Republicans to Trump and Corker: Please just stop

Violet Powell
October 12, 2017

Bob Corker, sending an unmistakable signal to other Republicans that public criticism of President Trump will be met with a fierce public scolding.

Corker, in the New York Times interview, said that Trump is acting "like he's doing "The Apprentice" or something", and added that he could set the nation "on the path to World War III". Instead, Trump said the country was "on the wrong path before" on the North Korea threat.

Corker punctuated this by telling the Times that "except for a few people, the vast majority of our caucus" - meaning, of the Senate's 52 Republicans - "understands what we're dealing with here". If it has any hope of continuing to offer itself as a steady hand on the tiller, more Republicans must follow Corker - rhetorically and, ultimately, electorally.

As Trump looks for his first major legislative victory, Corker's vote will be crucial on issues such as the coming tax overhaul bill. "I understand we're on the record".

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House Speaker Paul Ryan wants a fundamental reform of the tax system but may have to settle for temporary tax cuts that expire in 10 years because of House rules. The Tennessee senator had asked the journalist to record their conversation and said that his staff was recording as well. "I think we are well on our way".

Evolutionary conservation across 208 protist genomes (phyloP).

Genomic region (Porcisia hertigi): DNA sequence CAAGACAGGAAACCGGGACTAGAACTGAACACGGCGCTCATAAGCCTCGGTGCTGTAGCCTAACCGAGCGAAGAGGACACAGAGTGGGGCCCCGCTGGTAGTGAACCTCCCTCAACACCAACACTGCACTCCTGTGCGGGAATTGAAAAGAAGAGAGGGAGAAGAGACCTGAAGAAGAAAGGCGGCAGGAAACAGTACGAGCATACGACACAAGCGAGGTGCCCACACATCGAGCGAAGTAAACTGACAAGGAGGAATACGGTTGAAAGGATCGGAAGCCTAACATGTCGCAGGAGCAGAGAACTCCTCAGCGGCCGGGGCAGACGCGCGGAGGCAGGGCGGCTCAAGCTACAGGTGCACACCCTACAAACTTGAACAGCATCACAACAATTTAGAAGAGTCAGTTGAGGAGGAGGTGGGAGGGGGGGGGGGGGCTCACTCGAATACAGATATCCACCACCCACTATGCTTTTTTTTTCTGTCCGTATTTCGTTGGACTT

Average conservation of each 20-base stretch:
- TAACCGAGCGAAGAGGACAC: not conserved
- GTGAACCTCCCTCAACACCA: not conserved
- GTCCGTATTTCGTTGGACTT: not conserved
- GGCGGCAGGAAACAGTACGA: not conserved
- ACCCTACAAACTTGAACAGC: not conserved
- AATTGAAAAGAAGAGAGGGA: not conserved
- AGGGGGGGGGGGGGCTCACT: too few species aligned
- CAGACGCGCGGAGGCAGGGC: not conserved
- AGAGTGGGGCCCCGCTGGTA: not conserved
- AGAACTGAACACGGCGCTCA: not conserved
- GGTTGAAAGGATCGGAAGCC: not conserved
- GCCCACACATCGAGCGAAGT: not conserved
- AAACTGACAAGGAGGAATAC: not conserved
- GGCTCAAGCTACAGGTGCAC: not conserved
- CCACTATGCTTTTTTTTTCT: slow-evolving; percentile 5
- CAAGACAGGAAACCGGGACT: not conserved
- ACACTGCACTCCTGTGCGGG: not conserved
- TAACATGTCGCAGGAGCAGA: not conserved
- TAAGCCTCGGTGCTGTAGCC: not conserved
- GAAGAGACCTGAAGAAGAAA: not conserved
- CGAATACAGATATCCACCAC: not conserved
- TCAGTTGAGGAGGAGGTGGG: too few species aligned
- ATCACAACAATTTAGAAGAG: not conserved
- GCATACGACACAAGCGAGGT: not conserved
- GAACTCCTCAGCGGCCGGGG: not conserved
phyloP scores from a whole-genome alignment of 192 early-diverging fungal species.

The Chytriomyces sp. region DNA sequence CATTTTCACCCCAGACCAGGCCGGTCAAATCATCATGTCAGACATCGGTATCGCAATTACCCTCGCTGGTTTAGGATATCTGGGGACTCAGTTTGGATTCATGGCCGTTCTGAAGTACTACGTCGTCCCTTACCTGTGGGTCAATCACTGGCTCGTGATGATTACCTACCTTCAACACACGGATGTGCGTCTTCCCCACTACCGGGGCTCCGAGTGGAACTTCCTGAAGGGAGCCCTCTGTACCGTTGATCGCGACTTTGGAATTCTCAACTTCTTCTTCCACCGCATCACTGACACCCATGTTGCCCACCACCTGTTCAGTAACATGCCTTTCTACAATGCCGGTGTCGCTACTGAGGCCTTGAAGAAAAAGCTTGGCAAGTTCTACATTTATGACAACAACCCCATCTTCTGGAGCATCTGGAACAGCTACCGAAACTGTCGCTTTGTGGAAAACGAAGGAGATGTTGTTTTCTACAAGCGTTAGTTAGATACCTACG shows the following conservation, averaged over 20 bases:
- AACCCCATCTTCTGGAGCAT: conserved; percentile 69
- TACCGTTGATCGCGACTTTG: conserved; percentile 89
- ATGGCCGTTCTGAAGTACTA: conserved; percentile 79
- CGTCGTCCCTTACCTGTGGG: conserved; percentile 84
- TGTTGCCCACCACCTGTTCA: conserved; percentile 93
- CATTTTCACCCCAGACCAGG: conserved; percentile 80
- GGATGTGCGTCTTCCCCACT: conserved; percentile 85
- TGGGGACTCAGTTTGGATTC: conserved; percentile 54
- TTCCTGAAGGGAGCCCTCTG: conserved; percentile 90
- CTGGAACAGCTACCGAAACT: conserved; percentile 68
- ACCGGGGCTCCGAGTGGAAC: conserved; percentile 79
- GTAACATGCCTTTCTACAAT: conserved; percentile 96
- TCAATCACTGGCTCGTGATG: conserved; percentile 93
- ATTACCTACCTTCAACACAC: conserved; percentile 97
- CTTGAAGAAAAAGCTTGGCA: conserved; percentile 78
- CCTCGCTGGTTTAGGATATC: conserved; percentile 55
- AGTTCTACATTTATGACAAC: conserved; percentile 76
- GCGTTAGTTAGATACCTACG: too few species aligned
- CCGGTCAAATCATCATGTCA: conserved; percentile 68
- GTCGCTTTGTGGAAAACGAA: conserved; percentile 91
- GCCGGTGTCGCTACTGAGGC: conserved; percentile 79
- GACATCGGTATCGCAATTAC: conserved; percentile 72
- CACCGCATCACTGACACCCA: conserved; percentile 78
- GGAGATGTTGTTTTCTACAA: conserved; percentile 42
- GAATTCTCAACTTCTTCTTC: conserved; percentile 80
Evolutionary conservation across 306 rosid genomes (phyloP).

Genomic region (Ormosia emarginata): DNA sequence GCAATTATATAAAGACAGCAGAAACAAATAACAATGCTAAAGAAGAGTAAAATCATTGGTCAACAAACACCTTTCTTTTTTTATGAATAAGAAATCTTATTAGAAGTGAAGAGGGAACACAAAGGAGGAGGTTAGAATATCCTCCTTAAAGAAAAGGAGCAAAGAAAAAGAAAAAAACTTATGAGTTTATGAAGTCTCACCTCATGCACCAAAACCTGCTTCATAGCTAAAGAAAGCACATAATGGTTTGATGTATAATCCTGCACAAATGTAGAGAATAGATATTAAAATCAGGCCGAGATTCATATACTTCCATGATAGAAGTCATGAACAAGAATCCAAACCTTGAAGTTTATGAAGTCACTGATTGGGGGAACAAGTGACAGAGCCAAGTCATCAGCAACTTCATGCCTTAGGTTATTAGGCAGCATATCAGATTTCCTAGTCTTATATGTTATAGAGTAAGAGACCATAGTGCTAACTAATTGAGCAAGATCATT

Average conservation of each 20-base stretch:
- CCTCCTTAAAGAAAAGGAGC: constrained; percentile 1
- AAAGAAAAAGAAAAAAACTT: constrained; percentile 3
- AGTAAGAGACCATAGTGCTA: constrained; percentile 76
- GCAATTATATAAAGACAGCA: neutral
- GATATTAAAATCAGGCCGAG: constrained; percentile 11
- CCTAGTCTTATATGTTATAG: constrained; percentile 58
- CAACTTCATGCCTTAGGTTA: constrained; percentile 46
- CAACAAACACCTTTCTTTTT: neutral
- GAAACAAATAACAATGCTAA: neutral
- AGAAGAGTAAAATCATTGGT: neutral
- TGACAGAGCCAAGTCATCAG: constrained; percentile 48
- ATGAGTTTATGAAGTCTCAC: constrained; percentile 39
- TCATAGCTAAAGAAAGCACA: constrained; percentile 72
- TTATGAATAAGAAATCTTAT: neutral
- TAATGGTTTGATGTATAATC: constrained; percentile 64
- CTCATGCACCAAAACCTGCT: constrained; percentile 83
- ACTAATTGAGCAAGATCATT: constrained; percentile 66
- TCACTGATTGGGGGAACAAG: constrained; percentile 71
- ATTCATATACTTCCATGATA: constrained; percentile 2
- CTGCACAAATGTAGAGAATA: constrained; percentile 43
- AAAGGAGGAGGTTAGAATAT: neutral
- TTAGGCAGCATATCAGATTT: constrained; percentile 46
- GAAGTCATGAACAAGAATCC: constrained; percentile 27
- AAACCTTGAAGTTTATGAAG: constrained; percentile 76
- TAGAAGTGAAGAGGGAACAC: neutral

Some top Republicans are already sending mixed messages in their complaints about the Trump tax plan, even though the final version of the revenue reform measure has yet to be written. Corker also helped tutor Trump on foreign affairs, and he in turn considered the senator as a possible running mate and secretary of state. Trump believes USA corporations are the highest taxed in the world and that the people of the United States desperately want to be relieved of burdensome taxes. Corker had been an ally and personal friend to the president before they developed a public feud on social media.

Mick Mulvaney, director of the Office of Management and Budget, said Sunday that he thinks Corker feels free to speak his mind now that he is not seeking reelection.

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